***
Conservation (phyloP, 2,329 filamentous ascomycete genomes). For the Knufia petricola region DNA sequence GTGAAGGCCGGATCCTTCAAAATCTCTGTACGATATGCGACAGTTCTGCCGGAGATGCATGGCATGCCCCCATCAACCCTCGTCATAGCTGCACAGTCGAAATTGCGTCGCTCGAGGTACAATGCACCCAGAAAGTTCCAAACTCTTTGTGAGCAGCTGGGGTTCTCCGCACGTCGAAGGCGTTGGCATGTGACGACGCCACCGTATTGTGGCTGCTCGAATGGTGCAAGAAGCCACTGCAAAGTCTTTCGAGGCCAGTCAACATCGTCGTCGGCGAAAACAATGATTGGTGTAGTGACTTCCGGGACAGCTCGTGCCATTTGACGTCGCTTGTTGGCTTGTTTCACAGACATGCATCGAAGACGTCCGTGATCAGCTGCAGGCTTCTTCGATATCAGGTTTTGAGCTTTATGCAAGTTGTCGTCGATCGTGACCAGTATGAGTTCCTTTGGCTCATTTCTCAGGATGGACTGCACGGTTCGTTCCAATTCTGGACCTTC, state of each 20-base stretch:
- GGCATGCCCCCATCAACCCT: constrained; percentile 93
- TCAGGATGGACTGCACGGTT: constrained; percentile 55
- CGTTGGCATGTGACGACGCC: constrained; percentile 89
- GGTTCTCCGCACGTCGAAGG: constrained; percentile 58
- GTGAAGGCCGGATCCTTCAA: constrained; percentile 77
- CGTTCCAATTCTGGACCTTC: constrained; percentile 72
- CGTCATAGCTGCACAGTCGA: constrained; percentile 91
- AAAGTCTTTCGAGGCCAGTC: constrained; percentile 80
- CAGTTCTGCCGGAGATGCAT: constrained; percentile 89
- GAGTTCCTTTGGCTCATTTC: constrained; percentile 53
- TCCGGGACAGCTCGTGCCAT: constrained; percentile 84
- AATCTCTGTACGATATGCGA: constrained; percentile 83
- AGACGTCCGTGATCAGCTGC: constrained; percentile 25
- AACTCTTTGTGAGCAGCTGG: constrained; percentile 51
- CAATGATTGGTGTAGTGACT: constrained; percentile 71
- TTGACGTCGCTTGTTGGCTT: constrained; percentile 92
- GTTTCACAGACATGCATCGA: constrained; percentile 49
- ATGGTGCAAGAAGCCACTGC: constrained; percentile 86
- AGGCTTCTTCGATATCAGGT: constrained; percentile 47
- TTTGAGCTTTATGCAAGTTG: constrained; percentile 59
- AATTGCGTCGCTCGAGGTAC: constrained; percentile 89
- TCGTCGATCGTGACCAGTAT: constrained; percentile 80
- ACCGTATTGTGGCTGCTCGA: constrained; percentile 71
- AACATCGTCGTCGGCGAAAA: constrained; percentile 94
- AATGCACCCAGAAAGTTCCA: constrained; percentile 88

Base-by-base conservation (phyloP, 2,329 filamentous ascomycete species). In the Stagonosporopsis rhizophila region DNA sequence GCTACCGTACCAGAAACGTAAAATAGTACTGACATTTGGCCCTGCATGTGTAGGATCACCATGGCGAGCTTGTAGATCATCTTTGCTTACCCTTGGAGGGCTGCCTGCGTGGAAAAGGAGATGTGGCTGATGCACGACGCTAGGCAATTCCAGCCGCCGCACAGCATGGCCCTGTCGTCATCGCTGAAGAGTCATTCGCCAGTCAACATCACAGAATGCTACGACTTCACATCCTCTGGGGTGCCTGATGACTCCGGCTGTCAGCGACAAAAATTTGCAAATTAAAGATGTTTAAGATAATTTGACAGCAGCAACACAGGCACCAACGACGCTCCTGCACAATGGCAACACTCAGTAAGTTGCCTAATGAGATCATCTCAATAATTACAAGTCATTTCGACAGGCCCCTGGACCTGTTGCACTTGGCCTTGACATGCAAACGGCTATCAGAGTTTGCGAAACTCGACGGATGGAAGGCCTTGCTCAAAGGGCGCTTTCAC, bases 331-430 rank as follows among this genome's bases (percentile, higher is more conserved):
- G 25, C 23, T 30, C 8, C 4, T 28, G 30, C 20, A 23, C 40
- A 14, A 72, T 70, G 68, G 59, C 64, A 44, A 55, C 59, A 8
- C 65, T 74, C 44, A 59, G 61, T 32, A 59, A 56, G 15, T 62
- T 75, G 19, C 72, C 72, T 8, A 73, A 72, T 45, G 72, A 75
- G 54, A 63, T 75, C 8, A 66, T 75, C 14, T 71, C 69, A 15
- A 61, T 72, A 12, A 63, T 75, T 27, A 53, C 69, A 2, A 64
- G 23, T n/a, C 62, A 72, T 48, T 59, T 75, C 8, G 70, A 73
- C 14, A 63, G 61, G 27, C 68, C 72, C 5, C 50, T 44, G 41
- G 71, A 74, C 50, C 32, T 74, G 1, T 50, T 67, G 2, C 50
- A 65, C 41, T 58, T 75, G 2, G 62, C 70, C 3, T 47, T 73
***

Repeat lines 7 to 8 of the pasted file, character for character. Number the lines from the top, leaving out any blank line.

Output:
- CGTTCCAATTCTGGACCTTC: constrained; percentile 72
- CGTCATAGCTGCACAGTCGA: constrained; percentile 91